Research

Postgraduate profiles: Full alphabetical listing

 

Our postgraduates carry out interesting and often vital research into all manner of subjects across all research areas. Some are interested in politics, others in law, epidemiology, seagrasses or information and communications technology.

To promote their efforts, and to encourage others who are inspired to make their own mark on the world, we present the work of our current and past postgraduate students here.

Contact

Bethany Nordstrom


Start date

Jan 2020

Submission date

Jan 2023

Bethany Nordstrom

Bethany Nordstrom profile photo

Thesis

Assisted colonisation of the Western Swamp Turtle (Pseudemydura umbrina): the role of energy requirements in translocation decisions

Summary

Species with low reproductive rates, long generation times, and restricted ranges are particularly susceptible to climate change. One proposed solution for these species is assisted colonisation (the intentional translocation of species outside their historic range to mitigate a threat). The Critically Endangered Western Swamp Turtle (Pseudemydura umbrina), endemic to southwest Australia, is a strong candidate for assisted colonisation. It has experienced extensive habitat loss and fragmentation, and its remaining seasonal wetland habitat is threatened by declining rainfall. Assisted colonisation trials commenced in 2016 with captive-bred juveniles released south of their historic range; however, how prey availability and energy acquisition impact translocation success is not well understood.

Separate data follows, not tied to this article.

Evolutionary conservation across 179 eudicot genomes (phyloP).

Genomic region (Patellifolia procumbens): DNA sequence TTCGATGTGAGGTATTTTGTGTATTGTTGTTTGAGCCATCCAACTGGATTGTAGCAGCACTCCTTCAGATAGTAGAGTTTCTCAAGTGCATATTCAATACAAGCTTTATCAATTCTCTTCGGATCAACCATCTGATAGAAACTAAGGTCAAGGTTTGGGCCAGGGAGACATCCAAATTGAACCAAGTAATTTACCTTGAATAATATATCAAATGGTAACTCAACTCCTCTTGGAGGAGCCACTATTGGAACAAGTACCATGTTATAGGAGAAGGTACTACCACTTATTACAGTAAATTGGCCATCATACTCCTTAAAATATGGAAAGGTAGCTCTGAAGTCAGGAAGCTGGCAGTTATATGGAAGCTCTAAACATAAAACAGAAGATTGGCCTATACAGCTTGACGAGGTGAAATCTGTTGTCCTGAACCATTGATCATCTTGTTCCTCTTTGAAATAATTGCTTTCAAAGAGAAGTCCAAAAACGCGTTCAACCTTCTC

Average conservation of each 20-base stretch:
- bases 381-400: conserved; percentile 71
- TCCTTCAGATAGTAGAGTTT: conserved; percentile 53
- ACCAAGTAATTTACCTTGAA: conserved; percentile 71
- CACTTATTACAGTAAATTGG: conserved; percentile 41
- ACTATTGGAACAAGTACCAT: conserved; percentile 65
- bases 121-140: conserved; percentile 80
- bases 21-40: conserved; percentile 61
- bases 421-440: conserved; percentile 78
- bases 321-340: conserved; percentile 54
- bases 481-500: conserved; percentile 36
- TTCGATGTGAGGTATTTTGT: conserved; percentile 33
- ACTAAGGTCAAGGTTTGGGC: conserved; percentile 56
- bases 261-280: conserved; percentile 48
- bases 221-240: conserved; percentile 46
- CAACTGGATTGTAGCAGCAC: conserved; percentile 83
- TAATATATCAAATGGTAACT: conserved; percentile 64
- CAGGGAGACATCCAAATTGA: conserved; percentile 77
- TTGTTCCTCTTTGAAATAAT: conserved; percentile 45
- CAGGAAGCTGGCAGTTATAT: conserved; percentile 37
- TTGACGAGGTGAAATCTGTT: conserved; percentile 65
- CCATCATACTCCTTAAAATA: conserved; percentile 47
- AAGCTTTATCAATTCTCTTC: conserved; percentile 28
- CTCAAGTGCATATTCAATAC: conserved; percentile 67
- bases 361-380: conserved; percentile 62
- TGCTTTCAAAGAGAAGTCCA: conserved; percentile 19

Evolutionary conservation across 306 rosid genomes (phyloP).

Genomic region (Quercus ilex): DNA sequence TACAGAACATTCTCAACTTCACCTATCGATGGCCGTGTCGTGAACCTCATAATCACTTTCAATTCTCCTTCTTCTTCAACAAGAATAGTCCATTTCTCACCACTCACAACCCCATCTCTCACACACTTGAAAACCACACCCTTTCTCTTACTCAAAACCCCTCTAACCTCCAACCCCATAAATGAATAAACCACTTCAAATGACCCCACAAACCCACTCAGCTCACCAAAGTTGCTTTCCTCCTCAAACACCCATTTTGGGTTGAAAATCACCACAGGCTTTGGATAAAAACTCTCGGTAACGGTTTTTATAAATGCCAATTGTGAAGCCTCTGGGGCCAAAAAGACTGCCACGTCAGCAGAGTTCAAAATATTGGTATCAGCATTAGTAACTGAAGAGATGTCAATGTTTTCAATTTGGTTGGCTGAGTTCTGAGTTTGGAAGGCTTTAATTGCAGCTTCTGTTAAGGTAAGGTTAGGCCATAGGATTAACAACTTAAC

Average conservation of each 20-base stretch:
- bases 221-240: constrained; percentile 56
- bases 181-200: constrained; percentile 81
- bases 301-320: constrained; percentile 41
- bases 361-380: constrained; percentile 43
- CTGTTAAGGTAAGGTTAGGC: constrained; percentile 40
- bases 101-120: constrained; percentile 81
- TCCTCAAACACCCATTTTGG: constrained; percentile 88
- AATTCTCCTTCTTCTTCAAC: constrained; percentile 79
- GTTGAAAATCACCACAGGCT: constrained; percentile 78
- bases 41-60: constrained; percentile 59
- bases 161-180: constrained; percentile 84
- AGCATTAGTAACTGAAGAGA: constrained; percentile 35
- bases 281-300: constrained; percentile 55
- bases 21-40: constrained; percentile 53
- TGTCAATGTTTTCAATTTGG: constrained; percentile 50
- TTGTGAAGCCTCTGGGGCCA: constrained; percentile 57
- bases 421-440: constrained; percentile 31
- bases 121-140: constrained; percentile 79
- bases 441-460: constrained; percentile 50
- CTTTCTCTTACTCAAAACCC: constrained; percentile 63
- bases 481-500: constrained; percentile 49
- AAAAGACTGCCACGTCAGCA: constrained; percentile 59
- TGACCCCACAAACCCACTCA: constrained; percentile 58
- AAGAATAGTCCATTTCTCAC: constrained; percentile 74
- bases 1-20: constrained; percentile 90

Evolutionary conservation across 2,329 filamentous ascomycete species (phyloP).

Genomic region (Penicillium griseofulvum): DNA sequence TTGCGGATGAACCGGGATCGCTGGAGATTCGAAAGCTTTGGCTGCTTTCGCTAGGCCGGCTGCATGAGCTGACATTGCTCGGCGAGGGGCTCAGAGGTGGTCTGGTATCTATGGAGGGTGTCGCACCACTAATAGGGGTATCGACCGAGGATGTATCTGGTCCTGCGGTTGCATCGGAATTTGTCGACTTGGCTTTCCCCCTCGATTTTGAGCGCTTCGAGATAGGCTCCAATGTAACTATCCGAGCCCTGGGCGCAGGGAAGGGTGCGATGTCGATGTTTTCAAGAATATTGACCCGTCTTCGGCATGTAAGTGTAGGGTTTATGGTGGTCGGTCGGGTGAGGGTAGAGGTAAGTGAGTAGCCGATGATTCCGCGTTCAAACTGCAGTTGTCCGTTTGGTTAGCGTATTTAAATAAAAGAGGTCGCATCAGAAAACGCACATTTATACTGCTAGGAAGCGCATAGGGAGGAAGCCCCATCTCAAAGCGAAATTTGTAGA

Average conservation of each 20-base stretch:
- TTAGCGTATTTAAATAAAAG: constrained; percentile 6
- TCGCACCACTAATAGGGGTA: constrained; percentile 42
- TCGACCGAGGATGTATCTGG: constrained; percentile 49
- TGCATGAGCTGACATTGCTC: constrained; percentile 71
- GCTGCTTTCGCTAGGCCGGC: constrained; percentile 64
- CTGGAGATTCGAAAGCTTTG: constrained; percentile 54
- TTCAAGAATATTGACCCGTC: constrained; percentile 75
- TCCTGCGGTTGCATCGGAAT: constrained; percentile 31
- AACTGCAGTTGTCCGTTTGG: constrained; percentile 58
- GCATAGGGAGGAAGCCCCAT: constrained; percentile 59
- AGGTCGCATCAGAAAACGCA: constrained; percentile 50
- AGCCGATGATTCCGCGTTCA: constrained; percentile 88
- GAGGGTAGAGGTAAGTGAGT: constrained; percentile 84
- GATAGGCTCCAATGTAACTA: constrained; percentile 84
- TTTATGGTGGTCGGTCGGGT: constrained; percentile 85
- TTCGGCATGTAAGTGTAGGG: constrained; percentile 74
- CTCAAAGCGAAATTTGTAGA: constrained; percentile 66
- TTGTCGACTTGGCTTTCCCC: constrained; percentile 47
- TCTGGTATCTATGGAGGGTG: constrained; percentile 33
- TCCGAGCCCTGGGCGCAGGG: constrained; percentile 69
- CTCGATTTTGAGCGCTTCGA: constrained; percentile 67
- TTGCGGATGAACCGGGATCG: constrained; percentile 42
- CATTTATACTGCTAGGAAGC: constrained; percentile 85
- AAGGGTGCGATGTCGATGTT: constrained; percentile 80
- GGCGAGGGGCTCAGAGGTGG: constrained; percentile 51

This research project aims to better understand energy requirements of the Western Swamp Turtles in assisted colonisation sites by 1) developing novel eDNA methods to detect turtles and determine their diet in new habitats; 2) documenting turtle foraging behaviour in a southern wetland in relation to water temperatures and prey availability; and 3) incorporating food intake of the Western Swamp Turtle into a dynamic energy budget model. Understanding the capacity of turtle foraging in cooler climates will help inform on practical conservation management outcomes for the Western Swamp Turtle, such as improving translocation success. This research will provide the Western Swamp Recovery Team with greater certainty on whether southern wetlands can provide viable habitats for this Critically Endangered species in the near future.

Why my research is important

The Western Swamp Turtle is the first vertebrate species to undergo trials of assisted colonisation in response to the threat of climate change, and this research presents a unique opportunity to study assisted colonisation from several angles. Benefits of this research are not limited to the Western Swamp Turtle, as findings from this case study will provide insights on assisted colonisation as a conservation tool for other species unable to adapt in situ or migrate in response to rapid climate change.

Funding

  • Ernest Hodgkin Trust Research Scholarship
  • Australian Research Council

Western Swamp Turtle (Pseudemydura umbrina)